on heatstroke and how our storied children grow on beyond us

80005799Writing a book, I have learned, is akin to having a child. It is important to begin to let go from the moment of birth, because stories and children have their own lives to lead, and they do it better without parental/authorial interference. Since two of my books have now been adapted for films, I’ve had the great fun of watching this happen twice. At first, of course, it’s hard not to want to get in and fix things, offer ‘notes’ and suggestions, but the creative synergy of film is a great deal more like a combustion chamber engine than an echo chamber of one kingly queen and no more. Learning to trust that, participating when asked but staying well back otherwise? Is far more satisfying to me.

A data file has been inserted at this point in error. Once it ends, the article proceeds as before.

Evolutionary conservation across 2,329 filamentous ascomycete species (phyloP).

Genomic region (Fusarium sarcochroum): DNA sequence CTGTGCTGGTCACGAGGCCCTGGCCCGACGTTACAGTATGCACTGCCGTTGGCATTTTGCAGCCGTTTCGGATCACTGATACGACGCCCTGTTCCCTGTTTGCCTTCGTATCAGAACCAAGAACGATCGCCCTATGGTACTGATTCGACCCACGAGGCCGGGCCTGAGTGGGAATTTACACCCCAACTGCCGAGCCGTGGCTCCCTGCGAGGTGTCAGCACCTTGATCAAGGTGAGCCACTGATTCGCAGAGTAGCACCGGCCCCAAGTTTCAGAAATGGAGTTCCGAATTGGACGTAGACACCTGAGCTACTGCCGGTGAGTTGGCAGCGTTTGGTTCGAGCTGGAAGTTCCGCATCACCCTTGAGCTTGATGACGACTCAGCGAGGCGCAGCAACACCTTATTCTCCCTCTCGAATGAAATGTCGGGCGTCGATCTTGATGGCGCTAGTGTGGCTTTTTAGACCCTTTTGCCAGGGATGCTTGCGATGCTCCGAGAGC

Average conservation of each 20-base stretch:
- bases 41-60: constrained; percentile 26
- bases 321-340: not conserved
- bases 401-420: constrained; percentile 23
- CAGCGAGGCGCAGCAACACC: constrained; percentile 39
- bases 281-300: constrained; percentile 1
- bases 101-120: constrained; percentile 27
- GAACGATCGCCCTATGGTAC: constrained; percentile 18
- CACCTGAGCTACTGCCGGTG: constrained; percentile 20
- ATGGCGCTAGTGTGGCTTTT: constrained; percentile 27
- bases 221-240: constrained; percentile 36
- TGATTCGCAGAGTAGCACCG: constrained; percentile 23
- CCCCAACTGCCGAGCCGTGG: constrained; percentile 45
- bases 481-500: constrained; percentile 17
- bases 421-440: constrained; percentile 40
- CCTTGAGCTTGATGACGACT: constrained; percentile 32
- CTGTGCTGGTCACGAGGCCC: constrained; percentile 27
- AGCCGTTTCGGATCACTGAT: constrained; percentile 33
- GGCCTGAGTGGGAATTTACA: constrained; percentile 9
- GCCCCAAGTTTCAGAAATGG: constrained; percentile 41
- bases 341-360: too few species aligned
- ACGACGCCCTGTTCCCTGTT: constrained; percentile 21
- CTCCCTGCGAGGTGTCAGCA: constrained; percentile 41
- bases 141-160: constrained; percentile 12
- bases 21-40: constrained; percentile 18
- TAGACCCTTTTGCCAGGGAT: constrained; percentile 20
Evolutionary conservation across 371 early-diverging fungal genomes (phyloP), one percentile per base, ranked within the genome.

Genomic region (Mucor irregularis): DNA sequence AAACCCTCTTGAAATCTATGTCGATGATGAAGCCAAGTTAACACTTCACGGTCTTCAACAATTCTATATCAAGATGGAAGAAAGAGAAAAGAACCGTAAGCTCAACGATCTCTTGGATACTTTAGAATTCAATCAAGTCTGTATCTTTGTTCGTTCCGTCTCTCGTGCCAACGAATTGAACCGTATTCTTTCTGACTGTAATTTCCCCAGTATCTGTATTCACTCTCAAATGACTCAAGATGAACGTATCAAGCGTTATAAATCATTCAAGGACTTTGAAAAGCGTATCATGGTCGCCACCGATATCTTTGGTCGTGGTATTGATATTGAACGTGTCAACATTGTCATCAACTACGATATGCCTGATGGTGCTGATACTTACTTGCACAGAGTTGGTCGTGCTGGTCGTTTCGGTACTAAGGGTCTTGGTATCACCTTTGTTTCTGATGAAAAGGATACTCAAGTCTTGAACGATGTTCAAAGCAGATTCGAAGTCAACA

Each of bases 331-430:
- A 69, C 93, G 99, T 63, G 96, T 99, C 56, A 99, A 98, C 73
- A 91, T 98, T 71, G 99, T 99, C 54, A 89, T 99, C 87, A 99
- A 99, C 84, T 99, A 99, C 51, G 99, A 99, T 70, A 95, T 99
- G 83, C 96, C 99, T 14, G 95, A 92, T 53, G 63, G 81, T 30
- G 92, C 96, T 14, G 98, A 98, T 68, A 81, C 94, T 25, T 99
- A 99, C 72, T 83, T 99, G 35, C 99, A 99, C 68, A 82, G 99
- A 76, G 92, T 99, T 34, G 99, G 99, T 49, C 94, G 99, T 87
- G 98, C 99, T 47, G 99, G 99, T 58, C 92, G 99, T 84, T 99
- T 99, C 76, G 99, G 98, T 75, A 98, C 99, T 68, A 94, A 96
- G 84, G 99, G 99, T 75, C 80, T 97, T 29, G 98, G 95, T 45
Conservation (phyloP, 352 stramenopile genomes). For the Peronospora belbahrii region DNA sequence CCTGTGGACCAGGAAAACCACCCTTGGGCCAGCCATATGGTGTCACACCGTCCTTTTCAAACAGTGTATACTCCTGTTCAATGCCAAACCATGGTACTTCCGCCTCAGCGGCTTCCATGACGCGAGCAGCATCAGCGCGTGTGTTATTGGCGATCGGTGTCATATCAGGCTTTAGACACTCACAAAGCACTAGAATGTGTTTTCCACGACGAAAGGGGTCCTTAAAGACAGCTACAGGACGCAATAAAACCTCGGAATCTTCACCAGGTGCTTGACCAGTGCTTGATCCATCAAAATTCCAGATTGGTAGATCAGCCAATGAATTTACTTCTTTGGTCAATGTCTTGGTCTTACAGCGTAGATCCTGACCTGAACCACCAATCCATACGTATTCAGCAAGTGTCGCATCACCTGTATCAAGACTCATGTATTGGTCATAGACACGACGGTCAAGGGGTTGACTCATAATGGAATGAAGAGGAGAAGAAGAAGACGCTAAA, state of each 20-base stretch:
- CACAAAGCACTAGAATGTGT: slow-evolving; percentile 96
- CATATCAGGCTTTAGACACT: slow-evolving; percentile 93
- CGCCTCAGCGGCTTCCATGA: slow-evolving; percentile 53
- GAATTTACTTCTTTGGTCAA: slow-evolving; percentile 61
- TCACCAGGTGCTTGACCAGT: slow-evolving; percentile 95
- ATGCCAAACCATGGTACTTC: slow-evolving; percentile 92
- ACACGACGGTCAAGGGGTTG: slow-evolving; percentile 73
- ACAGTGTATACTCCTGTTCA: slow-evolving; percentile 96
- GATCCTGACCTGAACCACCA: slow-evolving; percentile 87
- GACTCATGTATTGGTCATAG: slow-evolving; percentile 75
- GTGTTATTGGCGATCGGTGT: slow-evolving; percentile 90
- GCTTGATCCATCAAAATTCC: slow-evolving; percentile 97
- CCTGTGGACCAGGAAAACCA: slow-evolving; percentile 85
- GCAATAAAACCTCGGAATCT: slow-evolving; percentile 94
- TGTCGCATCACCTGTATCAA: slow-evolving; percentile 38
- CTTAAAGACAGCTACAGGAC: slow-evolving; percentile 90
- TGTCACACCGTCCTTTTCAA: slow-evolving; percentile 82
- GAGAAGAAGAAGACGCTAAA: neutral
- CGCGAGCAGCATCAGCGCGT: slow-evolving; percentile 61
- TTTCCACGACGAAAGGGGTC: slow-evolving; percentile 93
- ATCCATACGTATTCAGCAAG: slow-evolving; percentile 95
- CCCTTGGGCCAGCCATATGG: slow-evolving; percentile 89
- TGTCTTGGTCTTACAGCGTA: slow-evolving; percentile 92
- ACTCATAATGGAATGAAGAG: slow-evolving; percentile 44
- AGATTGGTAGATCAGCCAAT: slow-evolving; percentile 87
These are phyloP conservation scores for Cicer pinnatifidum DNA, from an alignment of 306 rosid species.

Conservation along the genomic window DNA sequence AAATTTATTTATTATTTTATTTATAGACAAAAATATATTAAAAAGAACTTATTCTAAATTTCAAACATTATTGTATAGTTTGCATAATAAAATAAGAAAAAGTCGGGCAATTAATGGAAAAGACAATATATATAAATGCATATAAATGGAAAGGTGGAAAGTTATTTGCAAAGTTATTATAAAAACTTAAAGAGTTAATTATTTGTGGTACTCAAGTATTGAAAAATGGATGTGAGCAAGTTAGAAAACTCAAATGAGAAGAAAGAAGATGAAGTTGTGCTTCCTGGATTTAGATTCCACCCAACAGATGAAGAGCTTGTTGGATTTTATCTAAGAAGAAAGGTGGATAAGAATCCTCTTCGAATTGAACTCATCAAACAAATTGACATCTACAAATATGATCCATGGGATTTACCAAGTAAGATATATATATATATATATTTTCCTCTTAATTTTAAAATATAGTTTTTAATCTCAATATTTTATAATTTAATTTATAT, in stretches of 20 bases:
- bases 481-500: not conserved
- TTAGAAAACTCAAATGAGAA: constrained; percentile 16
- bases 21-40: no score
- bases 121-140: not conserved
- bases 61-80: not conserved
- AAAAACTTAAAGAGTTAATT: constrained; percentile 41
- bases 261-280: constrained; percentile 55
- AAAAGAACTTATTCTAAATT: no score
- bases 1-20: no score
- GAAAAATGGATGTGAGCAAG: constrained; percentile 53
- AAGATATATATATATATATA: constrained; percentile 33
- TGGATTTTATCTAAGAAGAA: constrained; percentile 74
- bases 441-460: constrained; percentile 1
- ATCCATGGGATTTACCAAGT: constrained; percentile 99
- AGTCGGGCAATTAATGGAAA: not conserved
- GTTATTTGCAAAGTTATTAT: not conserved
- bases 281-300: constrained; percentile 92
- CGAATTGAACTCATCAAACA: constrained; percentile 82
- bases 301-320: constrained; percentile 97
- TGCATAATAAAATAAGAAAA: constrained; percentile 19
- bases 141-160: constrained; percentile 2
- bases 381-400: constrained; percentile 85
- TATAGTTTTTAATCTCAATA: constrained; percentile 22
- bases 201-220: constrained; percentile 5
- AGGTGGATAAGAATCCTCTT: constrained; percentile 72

The first Tally Nowata novel, Leave No Trace, has been released as a feature film (titled Heatstroke) this summer, and I watched it again this afternoon with friends who hadn’t yet seen it. At first I missed the deep textures of how a person survives when suddenly adrift in a place for which she has no skills. I missed the struggle between a younger child and tormented woman. I missed the ways that violence haunts the book. I missed the visceral death-grip that the desert itself has on a soul when survival is no longer guaranteed. I missed the person learning at last to work with the environment, not against it, to come alongside instead of control. I reacted with considerable angst at the weirdest things: the IPad (for very personal reasons) and Jo and Tally’s clothes, because they are, indeed, death-dealers for any real survival situation. I very nearly got grumpy at Tally’s skirt fabric, too, because it is gorgeous for wearing but far too thin and unsuitable for the bushveld. The camp, as well, was far too sumptuous for most ecological field camps. And I reacted with particular vehemence to the Paul character’s characterization of wild animals as likely to ‘rip your throat out,’ for that is 180 degrees off my own experiences with such beings. But, of course, I only know these things because I’ve done long months of desert fieldwork or wilderness travel and have actually had to take shelter from a sand storm for a whole afternoon under nothing more substantial than my skirt (which means its warp and woof mattered enormously to me!). No one who hasn’t done that is likely to notice such details. I have also done a great deal of work on desert survival, so I missed all the parts of the book that were about that, coming to terms with that, figuring out how to make it in a hostile land without skills or knowledge for it. Again, though, no one who hasn’t done this would likely notice. It’s hellaciously hard to film a book with characters as interior and reflective as I wrote in Leave No Trace, so the fact that someone had the passion and vision to try? Is worth more from me than a quick look-see. So I have settled in to watch the film with friends or kin three times, and today I liked it better than ever.